Are the Happiest Cities the Best Places to Live?
From the department of self-validation: We admit it. There are other websites that rank best places to live, both overall and for certain subsets of the population. We cover the latter in our monthly top 10 lists, looking at best places for foodies, retirees and more. We don’t ignore these, but seek to learn what we can from them, refining our own practices. Often they help us validate that we’re on the right track in terms of what and how we measure livability. If you want to skip the wonky discussion and get right to how it matters, feel free to scroll by the next five paragraphs.
Some studies and rankings come out of the blue, but there are a couple of indicators that we look forward to each year. The Gallup-Healthways Well-Being Index recently released its 2014 update. It uses a boatload of surveys to determine the healthiest and happiest cities including: “life evaluation, emotional health, work environment, physical health, healthy behaviors, and access to basic necessities.” Another, the County Health Rankings and Roadmaps from the Robert Wood Johnson Foundation looks at a host of outcomes such as rates for obesity and mortality.
Obviously, health and well-being are just one factor of livability. We actually measure seven other categories of place-making including real estate, demographics, economics and more. That said, these are important considerations when choosing a place to live, move or relocate to, and these are two great measures of them. So how do the areas that score well on these two ranking do on ours?
Ideally, they should correlate pretty well and, just eyeballing here a little, they certainly seem to. It’s hard to do a purely apples-to-apples comparison with either set. The County Health Rankings are clearly at the county level – and some measures are not meant to be compared across states. The Gallup data is even broader at the metro area level. Each metro areas comprises multiple counties.
All that said, if you look at the top-performing metros in the Gallup survey, you’ll see Provo, Utah; Boulder, Colo.; Ann Arbor, Mich.; Lincoln, Neb.; and California’s San Jose, San Francisco and San Luis Obispo among the top 10. Each of those has at least one city on our Top 100 Best Places to Live. Incidentally, two metro areas in Gallup’s bottom 10 also show up (although rather far down) on our Top 100.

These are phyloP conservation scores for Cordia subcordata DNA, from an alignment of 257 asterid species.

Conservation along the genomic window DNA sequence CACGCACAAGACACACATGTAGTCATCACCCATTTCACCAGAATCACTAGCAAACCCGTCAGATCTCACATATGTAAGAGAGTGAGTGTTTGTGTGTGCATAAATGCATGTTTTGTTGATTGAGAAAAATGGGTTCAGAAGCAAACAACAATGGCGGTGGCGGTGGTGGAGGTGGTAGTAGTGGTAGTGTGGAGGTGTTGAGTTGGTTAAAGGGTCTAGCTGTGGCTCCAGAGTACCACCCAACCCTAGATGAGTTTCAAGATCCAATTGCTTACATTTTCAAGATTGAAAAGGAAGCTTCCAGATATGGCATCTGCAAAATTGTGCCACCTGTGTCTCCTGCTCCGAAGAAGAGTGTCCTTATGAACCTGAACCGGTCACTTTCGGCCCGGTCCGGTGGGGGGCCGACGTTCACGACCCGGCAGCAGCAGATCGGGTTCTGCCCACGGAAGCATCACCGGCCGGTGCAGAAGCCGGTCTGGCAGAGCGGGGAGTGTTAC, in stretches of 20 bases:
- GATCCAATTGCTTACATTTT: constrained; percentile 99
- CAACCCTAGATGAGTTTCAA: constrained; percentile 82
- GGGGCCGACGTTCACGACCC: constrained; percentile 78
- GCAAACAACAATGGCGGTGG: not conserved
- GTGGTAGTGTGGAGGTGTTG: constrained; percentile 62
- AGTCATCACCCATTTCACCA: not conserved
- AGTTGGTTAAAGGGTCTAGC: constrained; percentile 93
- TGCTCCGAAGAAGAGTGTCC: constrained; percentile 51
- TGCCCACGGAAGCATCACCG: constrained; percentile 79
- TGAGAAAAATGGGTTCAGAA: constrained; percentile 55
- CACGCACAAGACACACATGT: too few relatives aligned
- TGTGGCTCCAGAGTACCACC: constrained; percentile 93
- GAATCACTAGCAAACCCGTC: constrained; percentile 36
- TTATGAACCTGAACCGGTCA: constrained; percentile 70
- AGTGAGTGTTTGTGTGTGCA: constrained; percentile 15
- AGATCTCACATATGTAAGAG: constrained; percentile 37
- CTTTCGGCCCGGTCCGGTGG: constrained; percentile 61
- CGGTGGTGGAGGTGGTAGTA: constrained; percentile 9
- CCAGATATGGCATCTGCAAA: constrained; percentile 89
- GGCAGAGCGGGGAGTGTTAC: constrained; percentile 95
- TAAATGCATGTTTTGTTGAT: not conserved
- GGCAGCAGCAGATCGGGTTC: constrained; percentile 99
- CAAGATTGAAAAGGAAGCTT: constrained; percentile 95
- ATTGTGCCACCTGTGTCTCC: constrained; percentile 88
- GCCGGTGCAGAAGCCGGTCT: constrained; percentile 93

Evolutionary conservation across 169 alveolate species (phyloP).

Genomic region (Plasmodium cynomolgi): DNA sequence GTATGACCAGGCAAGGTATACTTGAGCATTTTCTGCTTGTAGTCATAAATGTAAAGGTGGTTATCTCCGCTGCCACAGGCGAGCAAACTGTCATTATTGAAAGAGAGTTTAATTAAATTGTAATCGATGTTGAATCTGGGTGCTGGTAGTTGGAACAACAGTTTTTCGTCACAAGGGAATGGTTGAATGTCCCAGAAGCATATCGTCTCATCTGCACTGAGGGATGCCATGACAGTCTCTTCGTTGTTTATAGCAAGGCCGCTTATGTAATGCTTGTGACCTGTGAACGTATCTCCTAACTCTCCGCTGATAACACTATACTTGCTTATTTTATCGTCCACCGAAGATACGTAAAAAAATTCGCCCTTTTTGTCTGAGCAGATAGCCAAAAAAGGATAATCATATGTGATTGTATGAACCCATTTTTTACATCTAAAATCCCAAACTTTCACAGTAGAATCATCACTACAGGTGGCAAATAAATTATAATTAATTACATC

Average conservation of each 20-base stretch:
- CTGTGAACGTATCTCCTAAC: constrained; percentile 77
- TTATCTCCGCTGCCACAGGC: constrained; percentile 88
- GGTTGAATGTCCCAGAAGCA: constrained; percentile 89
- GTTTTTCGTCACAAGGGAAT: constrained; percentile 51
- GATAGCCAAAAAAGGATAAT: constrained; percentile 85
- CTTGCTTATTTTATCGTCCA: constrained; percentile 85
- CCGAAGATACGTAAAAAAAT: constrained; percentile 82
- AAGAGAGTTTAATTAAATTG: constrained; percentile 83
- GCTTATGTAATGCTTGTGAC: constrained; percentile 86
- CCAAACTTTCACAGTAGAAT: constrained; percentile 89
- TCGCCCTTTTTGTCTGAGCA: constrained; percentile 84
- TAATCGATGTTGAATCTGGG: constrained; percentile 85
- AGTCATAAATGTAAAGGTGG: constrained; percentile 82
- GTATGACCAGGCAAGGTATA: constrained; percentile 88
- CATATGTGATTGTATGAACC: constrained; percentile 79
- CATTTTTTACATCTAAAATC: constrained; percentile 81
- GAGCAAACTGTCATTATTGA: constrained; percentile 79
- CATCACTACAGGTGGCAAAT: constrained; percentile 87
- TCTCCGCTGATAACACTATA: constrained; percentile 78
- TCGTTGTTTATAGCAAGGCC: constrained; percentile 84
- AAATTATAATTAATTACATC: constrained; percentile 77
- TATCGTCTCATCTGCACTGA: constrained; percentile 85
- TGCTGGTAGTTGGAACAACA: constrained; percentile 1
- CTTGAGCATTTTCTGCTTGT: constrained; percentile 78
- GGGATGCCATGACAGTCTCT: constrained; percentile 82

With the Robert Johnson Wood Foundation data, we can look at how the counties scored within their states across six sub-rankings: mortality, morbidity, health behaviors, clinical care, social and economic factors, and the physical environment. Each county is given a quartile score. Many of our Top 100 cities are in counties that score in the top quartile in each or most of those sub-factors. Some, like Miami Beach, Fla., are in such huge counties with such diverse conditions (Miami-Dade) that determining what impact the city itself makes is impossible. But again we see California’s San Luis Obispo, Alameda, San Mateo and Santa Clara counties scoring well overall within California. Boulder scores well in Colorado, et cetera.
Why wellness matters in cities:
As the Gallup release says, “With about 80 percent of Americans living in urban or suburban areas, the role of cities in spearheading the well-being of the U.S. is significant.” We couldn’t agree more. It’s vital that city leaders play a role in creating healthy, livable communities for their residents. We give some great examples of mayors promoting wellness in a story on livability.com today. But we also know that it’s more than just fitness that comes into play. Good city planning, smart zoning, thoughtful transportation plans and, yes, private enterprise all come into play in making cities great places to live as well as places to live a long, healthy, active lifestyle.
And we welcome any and all data that gives ammunition to those fighting these fights in cities big and small.